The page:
• Dzama


She had wings that sprouted out of her back, dripping a sticky mucous-like substance, and two antennae that curved upwards from her temples. Otherwise she looked like a regular girl. She leaned against the old horse fence, her arm hanging over the side. “You never read Proust?” she asked me. “No,” I said. “Never had the time to learn to read yet.”

She regarded me, her antennae pulsing slightly. “What do you do then, go to movies?” she asked. “Naw,” I said. “I feed the pigs and horses and then go fishin’.” I looked out across the fields toward wall of trees that hid the creek.

“Show me where you go fishing,” she said. We walked across the field, the wind blowing the grasses in waves. She stretched out her wings as she walked- the sun shone through them and I could see the veins.

When we reached the little bridge where I’d sit to fish she had me describe the whole process from start to finish. “Then you whack their heads to kill ‘em and string ‘em up so you can carry them over your shoulder,” I told her. She seemed suitably impressed. Then she took hold of my face and the antennae touched my temples.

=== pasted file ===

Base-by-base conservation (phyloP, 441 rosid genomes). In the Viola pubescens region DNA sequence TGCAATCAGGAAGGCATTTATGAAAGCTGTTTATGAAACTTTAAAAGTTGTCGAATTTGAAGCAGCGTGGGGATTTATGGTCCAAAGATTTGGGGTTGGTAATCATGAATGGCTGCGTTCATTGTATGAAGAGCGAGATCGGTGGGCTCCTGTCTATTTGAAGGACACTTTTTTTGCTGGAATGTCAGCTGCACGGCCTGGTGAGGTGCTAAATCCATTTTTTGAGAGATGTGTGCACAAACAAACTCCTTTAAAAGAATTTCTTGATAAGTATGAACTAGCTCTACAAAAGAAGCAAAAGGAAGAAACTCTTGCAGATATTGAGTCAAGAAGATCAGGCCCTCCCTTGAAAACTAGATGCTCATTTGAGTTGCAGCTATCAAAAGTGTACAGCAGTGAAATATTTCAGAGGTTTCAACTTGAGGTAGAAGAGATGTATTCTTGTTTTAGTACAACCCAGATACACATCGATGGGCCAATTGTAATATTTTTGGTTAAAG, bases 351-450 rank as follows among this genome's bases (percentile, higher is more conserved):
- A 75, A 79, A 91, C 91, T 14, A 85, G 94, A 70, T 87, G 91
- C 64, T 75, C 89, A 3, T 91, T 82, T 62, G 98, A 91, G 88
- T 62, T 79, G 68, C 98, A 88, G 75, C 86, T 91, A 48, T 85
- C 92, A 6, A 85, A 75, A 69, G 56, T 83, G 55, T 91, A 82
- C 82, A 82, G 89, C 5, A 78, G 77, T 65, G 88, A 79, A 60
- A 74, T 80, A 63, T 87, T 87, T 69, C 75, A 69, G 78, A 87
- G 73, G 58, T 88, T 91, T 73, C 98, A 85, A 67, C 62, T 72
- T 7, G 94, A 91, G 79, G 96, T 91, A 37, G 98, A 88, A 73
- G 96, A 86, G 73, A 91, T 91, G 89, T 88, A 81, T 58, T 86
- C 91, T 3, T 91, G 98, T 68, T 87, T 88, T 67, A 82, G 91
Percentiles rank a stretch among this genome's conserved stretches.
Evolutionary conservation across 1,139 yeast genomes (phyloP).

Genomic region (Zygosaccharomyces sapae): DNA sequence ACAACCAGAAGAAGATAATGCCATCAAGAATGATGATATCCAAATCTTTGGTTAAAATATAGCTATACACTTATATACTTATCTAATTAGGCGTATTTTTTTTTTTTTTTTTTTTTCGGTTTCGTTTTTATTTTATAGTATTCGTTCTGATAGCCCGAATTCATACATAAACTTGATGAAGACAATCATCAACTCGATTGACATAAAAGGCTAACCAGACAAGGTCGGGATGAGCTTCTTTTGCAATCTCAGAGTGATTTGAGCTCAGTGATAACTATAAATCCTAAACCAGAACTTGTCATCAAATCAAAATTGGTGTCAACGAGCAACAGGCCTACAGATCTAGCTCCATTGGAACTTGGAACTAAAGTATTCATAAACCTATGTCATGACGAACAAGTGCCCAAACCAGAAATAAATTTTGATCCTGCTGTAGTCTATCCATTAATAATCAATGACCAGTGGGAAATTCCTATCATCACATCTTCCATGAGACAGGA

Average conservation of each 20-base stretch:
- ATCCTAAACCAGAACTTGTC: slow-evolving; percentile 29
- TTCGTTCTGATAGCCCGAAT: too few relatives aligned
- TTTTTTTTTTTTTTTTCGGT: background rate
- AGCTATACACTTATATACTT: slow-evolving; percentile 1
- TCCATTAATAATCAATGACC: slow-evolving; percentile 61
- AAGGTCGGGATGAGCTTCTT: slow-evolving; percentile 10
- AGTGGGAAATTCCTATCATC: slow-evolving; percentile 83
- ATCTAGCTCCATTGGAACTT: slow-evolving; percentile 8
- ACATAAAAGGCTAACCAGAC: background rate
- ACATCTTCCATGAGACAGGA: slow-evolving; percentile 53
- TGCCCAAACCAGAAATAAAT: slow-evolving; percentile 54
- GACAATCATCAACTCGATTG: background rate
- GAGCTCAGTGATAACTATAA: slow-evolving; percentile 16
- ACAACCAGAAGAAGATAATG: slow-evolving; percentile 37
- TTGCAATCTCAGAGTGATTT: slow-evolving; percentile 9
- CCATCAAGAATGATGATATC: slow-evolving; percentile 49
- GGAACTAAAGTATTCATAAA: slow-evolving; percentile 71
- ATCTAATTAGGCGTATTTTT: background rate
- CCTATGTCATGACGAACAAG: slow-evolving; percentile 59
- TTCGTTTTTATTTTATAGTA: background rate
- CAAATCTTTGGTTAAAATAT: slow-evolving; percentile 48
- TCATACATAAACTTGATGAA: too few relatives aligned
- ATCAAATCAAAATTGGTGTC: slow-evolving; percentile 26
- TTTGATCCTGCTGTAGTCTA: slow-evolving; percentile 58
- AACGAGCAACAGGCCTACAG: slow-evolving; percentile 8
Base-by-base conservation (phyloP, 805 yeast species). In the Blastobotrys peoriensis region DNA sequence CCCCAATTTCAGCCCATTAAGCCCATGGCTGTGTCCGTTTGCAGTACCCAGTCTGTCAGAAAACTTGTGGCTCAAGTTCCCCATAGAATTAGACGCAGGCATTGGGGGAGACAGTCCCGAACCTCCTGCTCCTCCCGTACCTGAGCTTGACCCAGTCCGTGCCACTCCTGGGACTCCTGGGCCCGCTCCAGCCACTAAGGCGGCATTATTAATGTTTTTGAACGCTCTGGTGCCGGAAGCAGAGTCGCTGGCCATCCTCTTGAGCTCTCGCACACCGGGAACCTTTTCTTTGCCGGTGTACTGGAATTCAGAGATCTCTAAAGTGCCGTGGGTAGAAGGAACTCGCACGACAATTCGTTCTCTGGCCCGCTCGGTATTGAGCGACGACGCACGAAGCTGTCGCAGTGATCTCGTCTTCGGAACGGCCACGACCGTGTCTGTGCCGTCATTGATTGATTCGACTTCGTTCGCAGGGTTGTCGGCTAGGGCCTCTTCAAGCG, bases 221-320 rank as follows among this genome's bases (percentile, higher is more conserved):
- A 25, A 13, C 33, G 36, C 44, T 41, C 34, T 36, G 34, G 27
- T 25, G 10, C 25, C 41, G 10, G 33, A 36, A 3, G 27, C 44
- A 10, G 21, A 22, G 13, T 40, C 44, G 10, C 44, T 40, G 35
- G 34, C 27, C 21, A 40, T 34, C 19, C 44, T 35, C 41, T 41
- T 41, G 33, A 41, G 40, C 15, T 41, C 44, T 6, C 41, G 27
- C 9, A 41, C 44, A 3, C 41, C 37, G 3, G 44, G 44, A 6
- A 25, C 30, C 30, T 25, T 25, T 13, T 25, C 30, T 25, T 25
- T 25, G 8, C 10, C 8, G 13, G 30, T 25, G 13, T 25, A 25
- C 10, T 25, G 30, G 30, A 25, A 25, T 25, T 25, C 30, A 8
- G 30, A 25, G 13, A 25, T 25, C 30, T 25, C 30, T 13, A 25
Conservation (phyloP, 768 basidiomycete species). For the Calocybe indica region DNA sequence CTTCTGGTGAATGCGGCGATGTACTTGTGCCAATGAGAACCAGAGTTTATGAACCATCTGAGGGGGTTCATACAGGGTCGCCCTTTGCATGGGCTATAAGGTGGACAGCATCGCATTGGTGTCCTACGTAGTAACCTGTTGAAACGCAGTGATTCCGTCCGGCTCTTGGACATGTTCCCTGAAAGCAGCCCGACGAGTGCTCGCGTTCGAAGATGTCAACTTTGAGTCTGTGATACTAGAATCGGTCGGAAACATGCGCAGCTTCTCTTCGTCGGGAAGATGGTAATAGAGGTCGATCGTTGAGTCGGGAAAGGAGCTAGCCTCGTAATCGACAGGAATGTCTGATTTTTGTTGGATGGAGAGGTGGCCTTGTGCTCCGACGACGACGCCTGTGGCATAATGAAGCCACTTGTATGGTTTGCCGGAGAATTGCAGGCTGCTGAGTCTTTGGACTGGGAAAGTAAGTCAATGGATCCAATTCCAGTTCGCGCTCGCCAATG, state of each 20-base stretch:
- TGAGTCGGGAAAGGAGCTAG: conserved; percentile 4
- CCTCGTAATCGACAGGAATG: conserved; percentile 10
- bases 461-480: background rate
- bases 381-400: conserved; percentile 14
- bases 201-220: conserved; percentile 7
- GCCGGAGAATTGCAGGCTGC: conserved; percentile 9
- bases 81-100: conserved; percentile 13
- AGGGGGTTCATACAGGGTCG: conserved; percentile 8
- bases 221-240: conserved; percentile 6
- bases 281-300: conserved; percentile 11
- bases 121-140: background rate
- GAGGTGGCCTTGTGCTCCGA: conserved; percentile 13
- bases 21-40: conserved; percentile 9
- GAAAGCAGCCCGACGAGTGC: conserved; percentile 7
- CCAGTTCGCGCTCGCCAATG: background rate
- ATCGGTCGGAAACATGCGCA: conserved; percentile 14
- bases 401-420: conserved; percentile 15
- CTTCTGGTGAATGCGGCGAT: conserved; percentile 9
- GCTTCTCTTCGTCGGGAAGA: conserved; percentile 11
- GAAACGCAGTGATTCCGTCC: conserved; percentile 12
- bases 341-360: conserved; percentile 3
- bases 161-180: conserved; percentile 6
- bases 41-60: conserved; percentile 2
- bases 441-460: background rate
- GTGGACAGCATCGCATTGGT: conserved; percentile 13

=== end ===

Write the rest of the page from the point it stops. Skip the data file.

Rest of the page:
When I woke up it was dark and I lay naked in the mud down by the stream. My temples hurt to the touch like they’d been burned. I got up and rinsed some of the mud off in the moonlight, the stream babbling away. I looked around but my clothes were gone or lost somewhere in the dark. I shivered a little in the cold as I crossed the bridge, hugging myself as I walked up the path to the field.

With the moonlight the field was light as day. I crossed back towards the barn, breaking into a run. When I got there I lit a kerosene lamp and wrapped up in a wool blanket. I took the rifle off the wall, loaded it and laid it across my lap. Then I sat there, staring at the barn door, and waited to see if she’d come back.

Copyright © 2008. All Rights Reserved.

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